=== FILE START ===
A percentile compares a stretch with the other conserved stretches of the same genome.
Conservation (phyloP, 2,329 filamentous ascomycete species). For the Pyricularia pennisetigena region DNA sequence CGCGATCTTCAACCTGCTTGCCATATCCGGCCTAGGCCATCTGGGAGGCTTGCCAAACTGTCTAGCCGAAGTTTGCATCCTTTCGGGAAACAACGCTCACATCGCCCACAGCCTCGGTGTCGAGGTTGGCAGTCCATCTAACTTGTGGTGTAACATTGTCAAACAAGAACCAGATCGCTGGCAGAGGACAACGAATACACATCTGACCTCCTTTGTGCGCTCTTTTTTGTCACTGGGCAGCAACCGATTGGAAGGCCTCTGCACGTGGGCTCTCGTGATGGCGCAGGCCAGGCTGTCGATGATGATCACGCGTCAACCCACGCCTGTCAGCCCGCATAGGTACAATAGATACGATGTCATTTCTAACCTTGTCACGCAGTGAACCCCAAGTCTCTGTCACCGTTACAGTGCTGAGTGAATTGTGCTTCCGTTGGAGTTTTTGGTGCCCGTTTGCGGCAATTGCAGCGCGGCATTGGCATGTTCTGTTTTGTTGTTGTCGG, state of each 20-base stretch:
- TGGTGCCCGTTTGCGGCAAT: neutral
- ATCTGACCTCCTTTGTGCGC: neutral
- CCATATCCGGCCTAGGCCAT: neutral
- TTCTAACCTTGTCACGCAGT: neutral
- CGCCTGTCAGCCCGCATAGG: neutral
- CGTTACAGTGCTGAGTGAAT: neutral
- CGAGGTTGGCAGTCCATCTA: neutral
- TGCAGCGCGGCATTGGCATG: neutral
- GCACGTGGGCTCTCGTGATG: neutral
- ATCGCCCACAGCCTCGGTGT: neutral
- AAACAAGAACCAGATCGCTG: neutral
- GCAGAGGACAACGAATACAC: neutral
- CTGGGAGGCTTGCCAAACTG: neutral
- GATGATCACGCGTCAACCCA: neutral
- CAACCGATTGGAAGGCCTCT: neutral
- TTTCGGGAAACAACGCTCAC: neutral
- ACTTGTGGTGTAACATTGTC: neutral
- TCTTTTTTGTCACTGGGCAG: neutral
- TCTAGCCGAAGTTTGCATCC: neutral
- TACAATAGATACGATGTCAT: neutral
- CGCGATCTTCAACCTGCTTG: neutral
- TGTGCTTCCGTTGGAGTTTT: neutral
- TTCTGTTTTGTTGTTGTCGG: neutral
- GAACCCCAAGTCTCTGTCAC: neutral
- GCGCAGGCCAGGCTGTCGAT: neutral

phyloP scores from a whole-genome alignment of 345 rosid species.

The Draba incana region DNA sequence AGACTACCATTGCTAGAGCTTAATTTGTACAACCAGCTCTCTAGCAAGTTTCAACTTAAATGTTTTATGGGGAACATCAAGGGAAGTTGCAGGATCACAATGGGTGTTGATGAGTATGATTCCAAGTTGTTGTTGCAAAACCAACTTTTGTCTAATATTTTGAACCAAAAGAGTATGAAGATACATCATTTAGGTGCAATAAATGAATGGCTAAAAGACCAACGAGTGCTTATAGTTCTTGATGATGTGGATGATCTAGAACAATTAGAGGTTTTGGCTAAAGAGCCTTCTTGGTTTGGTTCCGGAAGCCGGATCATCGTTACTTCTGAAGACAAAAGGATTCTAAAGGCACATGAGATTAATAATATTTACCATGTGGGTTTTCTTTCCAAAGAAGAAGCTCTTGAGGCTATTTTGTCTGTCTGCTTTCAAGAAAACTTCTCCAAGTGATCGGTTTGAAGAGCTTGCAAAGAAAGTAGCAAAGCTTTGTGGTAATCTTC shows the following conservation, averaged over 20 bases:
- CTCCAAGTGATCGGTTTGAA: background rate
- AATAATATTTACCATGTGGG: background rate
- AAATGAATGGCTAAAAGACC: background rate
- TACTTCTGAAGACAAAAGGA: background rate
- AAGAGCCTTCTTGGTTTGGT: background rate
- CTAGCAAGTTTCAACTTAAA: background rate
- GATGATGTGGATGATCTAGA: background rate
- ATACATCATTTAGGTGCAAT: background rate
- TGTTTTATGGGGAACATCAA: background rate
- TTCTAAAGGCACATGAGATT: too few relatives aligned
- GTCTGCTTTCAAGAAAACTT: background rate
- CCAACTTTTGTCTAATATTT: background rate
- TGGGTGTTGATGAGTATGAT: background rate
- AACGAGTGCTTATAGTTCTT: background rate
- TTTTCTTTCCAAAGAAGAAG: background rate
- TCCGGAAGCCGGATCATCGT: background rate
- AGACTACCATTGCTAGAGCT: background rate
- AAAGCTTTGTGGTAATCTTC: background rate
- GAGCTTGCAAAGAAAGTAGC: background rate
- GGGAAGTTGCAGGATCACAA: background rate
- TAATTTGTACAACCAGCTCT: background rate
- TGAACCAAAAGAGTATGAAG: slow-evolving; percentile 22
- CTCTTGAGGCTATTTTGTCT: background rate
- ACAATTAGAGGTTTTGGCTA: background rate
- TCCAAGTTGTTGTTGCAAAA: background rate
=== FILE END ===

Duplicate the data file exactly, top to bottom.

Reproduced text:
A percentile compares a stretch with the other conserved stretches of the same genome.
Conservation (phyloP, 2,329 filamentous ascomycete species). For the Pyricularia pennisetigena region DNA sequence CGCGATCTTCAACCTGCTTGCCATATCCGGCCTAGGCCATCTGGGAGGCTTGCCAAACTGTCTAGCCGAAGTTTGCATCCTTTCGGGAAACAACGCTCACATCGCCCACAGCCTCGGTGTCGAGGTTGGCAGTCCATCTAACTTGTGGTGTAACATTGTCAAACAAGAACCAGATCGCTGGCAGAGGACAACGAATACACATCTGACCTCCTTTGTGCGCTCTTTTTTGTCACTGGGCAGCAACCGATTGGAAGGCCTCTGCACGTGGGCTCTCGTGATGGCGCAGGCCAGGCTGTCGATGATGATCACGCGTCAACCCACGCCTGTCAGCCCGCATAGGTACAATAGATACGATGTCATTTCTAACCTTGTCACGCAGTGAACCCCAAGTCTCTGTCACCGTTACAGTGCTGAGTGAATTGTGCTTCCGTTGGAGTTTTTGGTGCCCGTTTGCGGCAATTGCAGCGCGGCATTGGCATGTTCTGTTTTGTTGTTGTCGG, state of each 20-base stretch:
- TGGTGCCCGTTTGCGGCAAT: neutral
- ATCTGACCTCCTTTGTGCGC: neutral
- CCATATCCGGCCTAGGCCAT: neutral
- TTCTAACCTTGTCACGCAGT: neutral
- CGCCTGTCAGCCCGCATAGG: neutral
- CGTTACAGTGCTGAGTGAAT: neutral
- CGAGGTTGGCAGTCCATCTA: neutral
- TGCAGCGCGGCATTGGCATG: neutral
- GCACGTGGGCTCTCGTGATG: neutral
- ATCGCCCACAGCCTCGGTGT: neutral
- AAACAAGAACCAGATCGCTG: neutral
- GCAGAGGACAACGAATACAC: neutral
- CTGGGAGGCTTGCCAAACTG: neutral
- GATGATCACGCGTCAACCCA: neutral
- CAACCGATTGGAAGGCCTCT: neutral
- TTTCGGGAAACAACGCTCAC: neutral
- ACTTGTGGTGTAACATTGTC: neutral
- TCTTTTTTGTCACTGGGCAG: neutral
- TCTAGCCGAAGTTTGCATCC: neutral
- TACAATAGATACGATGTCAT: neutral
- CGCGATCTTCAACCTGCTTG: neutral
- TGTGCTTCCGTTGGAGTTTT: neutral
- TTCTGTTTTGTTGTTGTCGG: neutral
- GAACCCCAAGTCTCTGTCAC: neutral
- GCGCAGGCCAGGCTGTCGAT: neutral

phyloP scores from a whole-genome alignment of 345 rosid species.

The Draba incana region DNA sequence AGACTACCATTGCTAGAGCTTAATTTGTACAACCAGCTCTCTAGCAAGTTTCAACTTAAATGTTTTATGGGGAACATCAAGGGAAGTTGCAGGATCACAATGGGTGTTGATGAGTATGATTCCAAGTTGTTGTTGCAAAACCAACTTTTGTCTAATATTTTGAACCAAAAGAGTATGAAGATACATCATTTAGGTGCAATAAATGAATGGCTAAAAGACCAACGAGTGCTTATAGTTCTTGATGATGTGGATGATCTAGAACAATTAGAGGTTTTGGCTAAAGAGCCTTCTTGGTTTGGTTCCGGAAGCCGGATCATCGTTACTTCTGAAGACAAAAGGATTCTAAAGGCACATGAGATTAATAATATTTACCATGTGGGTTTTCTTTCCAAAGAAGAAGCTCTTGAGGCTATTTTGTCTGTCTGCTTTCAAGAAAACTTCTCCAAGTGATCGGTTTGAAGAGCTTGCAAAGAAAGTAGCAAAGCTTTGTGGTAATCTTC shows the following conservation, averaged over 20 bases:
- CTCCAAGTGATCGGTTTGAA: background rate
- AATAATATTTACCATGTGGG: background rate
- AAATGAATGGCTAAAAGACC: background rate
- TACTTCTGAAGACAAAAGGA: background rate
- AAGAGCCTTCTTGGTTTGGT: background rate
- CTAGCAAGTTTCAACTTAAA: background rate
- GATGATGTGGATGATCTAGA: background rate
- ATACATCATTTAGGTGCAAT: background rate
- TGTTTTATGGGGAACATCAA: background rate
- TTCTAAAGGCACATGAGATT: too few relatives aligned
- GTCTGCTTTCAAGAAAACTT: background rate
- CCAACTTTTGTCTAATATTT: background rate
- TGGGTGTTGATGAGTATGAT: background rate
- AACGAGTGCTTATAGTTCTT: background rate
- TTTTCTTTCCAAAGAAGAAG: background rate
- TCCGGAAGCCGGATCATCGT: background rate
- AGACTACCATTGCTAGAGCT: background rate
- AAAGCTTTGTGGTAATCTTC: background rate
- GAGCTTGCAAAGAAAGTAGC: background rate
- GGGAAGTTGCAGGATCACAA: background rate
- TAATTTGTACAACCAGCTCT: background rate
- TGAACCAAAAGAGTATGAAG: slow-evolving; percentile 22
- CTCTTGAGGCTATTTTGTCT: background rate
- ACAATTAGAGGTTTTGGCTA: background rate
- TCCAAGTTGTTGTTGCAAAA: background rate